religiosity.” Cutter, 125 S. Ct. at 2124 n. 13. Maintaining institutional order and security is a
compelling governmental interest. See, e.g., Cutter, 125 S. Ct. at 2124 n. 13 (“prison security is
a compelling state interest”). Mere cost savings are not a compelling governmental interest. 42
U.S.C. § 2000cc-3(c) (“this Act may require a government to incur expenses in its own
operations to avoid imposing a substantial burden on religious exercise”).
The 7th Circuit held in a RLUIPA challenge to a zoning decision that a regulation that
imposes a “substantial burden” on religion is defined as “one that necessarily bears direct,
primary, and fundamental responsibility for rendering religious exercise . . . effectively
impracticable.” Civil Liberties for Urban Believers v. City of Chicago, 342 F.3d 752, 761 (7th
Cir. 2003). District courts in Wisconsin appear to have adopted this definition for prisoner cases
as well. See, e.g., Skenandore v. Endicott, 2006 WL 2587545 *12 (E.D. Wis. Sept. 6, 2006);
Kaufman v. Schneiter, __ F.Supp.2d __, 2007 WL 521218 *9 (W.D. Wis. Feb. 15, 2007);
compare Adkins v. Kaspar, 393 F.3d 559, 570 (5th Cir. 2004) (“[A] government action or
Lindell v. McCallum, 352 F.3d 1107, 1110 (7th Cir. 2003) (noting that “the Wisconsin prison system
receives federal funding”).


Under RFRA, the federal government “shall not substantially burden a person’s exercise of religion even if the
burden results from a rule of general applicability,” unless the government demonstrates that the government policy
or action “is in furtherance of a compelling governmental interest” and “is the least restrictive means of furthering”
that interest. 42 U.S.C. § 2000bb-1.


regulation creates a ‘substantial burden’ on a religious exercise if it truly pressures the adherent
to significantly modify his religious behavior and significantly violate his religious beliefs. And,
in line with the foregoing teachings of the Supreme Court, the effect of a government action or
regulation is significant when it either (1) influences the adherent to act in a way that violates his
religious beliefs, or (2) forces the adherent to choose between, on the one hand, enjoying some
generally available, non-trivial benefit, and, on the other hand, following his religious beliefs.”);
Warsoldier v. Woodford, 418 F.3d 989, 996 (9th Cir. 2005) (“Because the grooming policy
intentionally puts significant pressure on inmates such as Warsoldier to abandon their religious
beliefs by cutting their hair, CDC's grooming policy imposes a substantial burden on
Warsoldier's religious practice.”).
State Constitutional “Free Conscience” Standard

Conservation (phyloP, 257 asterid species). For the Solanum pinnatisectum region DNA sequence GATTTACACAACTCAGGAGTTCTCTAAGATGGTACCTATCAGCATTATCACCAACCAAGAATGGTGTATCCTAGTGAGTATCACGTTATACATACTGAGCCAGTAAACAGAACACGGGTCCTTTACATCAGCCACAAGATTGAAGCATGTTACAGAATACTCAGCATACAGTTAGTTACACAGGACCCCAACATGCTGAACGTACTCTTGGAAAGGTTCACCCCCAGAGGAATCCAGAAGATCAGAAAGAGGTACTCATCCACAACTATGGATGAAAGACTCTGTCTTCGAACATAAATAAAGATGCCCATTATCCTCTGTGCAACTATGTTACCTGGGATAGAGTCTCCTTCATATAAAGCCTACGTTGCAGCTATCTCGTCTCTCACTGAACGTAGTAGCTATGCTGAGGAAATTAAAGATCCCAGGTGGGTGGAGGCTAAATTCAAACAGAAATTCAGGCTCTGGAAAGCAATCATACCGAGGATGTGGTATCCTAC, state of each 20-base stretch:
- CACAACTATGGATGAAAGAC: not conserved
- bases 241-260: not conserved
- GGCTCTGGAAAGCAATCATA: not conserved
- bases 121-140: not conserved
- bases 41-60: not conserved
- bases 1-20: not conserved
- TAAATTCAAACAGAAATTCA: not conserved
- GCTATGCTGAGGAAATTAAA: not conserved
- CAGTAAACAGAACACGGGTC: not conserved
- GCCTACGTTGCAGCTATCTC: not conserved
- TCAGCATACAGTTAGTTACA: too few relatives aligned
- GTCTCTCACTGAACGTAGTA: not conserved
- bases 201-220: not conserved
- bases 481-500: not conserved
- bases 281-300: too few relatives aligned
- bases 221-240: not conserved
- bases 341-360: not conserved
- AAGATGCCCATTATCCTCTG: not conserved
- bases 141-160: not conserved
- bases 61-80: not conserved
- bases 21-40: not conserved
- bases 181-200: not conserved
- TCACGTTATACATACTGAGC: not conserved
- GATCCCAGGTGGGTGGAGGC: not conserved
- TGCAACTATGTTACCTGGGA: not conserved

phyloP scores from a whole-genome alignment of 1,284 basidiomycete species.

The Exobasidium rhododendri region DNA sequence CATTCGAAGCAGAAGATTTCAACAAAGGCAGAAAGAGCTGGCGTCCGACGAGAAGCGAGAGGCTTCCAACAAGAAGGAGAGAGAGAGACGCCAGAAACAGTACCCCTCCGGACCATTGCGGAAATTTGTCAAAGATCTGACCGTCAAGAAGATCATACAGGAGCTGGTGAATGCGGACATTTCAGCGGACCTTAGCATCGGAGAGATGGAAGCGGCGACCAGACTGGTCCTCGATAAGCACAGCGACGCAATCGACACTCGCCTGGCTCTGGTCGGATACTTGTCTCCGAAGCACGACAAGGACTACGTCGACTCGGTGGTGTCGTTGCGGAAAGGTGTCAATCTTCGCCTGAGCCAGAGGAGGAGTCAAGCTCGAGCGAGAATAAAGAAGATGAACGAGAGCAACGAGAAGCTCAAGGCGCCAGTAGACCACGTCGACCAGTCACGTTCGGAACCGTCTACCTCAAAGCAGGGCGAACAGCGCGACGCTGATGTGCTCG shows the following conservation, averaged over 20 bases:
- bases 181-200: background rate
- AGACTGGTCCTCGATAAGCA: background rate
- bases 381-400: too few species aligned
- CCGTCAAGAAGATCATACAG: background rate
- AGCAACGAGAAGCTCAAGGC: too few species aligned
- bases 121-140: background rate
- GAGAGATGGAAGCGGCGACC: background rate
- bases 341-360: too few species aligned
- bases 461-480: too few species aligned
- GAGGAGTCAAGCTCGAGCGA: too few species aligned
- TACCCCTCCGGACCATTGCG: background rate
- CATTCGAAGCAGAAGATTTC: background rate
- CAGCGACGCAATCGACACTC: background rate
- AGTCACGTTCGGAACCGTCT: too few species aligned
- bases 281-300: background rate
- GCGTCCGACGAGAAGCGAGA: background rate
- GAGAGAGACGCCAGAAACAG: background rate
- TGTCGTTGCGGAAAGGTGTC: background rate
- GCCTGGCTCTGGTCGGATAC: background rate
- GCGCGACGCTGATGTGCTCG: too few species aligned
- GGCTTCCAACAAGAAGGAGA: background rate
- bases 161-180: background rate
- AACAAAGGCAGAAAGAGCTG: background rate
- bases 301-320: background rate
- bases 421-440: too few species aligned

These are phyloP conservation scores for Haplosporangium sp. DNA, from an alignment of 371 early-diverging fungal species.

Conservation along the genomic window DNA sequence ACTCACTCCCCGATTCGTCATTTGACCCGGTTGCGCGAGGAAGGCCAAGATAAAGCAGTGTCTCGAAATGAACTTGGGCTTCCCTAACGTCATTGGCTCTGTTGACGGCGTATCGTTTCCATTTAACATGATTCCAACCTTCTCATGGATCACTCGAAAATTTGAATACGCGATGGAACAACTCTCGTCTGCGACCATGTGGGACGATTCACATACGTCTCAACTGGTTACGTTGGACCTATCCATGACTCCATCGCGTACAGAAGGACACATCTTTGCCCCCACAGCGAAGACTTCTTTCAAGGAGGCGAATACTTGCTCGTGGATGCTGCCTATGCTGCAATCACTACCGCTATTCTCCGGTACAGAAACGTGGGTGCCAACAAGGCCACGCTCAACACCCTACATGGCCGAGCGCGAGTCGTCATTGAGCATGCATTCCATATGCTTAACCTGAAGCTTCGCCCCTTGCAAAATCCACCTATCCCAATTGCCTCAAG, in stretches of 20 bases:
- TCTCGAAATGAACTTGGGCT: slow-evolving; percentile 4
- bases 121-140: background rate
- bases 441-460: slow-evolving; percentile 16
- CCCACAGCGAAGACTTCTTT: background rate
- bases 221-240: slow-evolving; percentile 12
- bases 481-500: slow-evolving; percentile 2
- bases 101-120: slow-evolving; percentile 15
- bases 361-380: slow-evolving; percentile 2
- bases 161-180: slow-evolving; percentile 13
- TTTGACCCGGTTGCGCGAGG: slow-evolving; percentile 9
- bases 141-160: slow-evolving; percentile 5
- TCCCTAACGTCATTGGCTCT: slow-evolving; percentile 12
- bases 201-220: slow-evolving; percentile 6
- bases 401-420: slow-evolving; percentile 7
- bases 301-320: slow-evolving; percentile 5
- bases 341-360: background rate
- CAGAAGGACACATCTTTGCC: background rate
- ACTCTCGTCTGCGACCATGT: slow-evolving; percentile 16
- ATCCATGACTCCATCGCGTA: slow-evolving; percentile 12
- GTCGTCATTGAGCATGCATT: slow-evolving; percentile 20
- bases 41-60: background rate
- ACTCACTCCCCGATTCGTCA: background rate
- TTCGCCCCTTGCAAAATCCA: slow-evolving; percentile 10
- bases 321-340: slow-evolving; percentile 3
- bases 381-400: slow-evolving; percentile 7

Art. I, § 18 of the Wisconsin Constitution provides, in relevant part: “The right of every
person to worship almighty God according to the dictates of conscience shall never be infringed;
. . . nor shall any control of, or interference with, the rights of conscience be permitted . . . .” This
“free conscience” clause provides greater protections than its federal counterpart. See State v.
Miller, 202 Wis.2d 56, 549 N.W.2d 235 (1996); Peace Lutheran Church & Acad. v. Sussex, 2001
WI App 139, ¶14, 246 Wis.2d 502, 631 N.W.2d 229 (“[O]ur state constitution offers more
expansive protections for freedom of conscience than those offered by the Free Exercise Clause
of the First Amendment to the United States Constitution.”).
In State v. Miller, supra, the Court rejected the contention that Art. I, § 18 should be
construed in the same manner as the federal free exercise clause, 202 Wis.2d at 63, and held that
the “compelling state interest/least restrictive alternative test” should be used in evaluating
challenges to facially neutral laws that burden religious practices. Id. at 66-69. In applying this
test, the plaintiff challenging a statute or regulation “carries the burden to prove: (1) that he or
she has a sincerely held religious belief, (2) that is burdened by application of the state law at
issue. Upon such proof, the burden shifts to the State to prove: (3) that the law is based on a
compelling state interest, (4) which cannot be served by a less restrictive alternative.” Id. at 66.
There is some support for the proposition that the burden on the person’s religious exercise must
be “substantial” before a court will apply the strict “compelling interest/least restrictive
alternative” test. See Peace Lutheran, 2001 WI App 139 at ¶¶ 19-21.
Which Claims to Raise
In general, RLUIPA (or, in the case of federal prisoners, RFRA) and the Wisconsin Free
Conscience clause will provide greater protections to prisoners’ religious rights than will the
federal Free Exercise clause. Although the Wisconsin prison system will be subject to RLUIPA,
because it receives federal funding, some county jails may not be covered, if they do not receive
federal funds. Ideally, county prisoners should file state Free Conscience clause claims to ensure
that the jail’s practices are subjected to stricter scrutiny.
Prisoners should be aware of the various time limits for filing each of these claims. For

all state-law damages actions and injunctive actions (including state constitutional actions)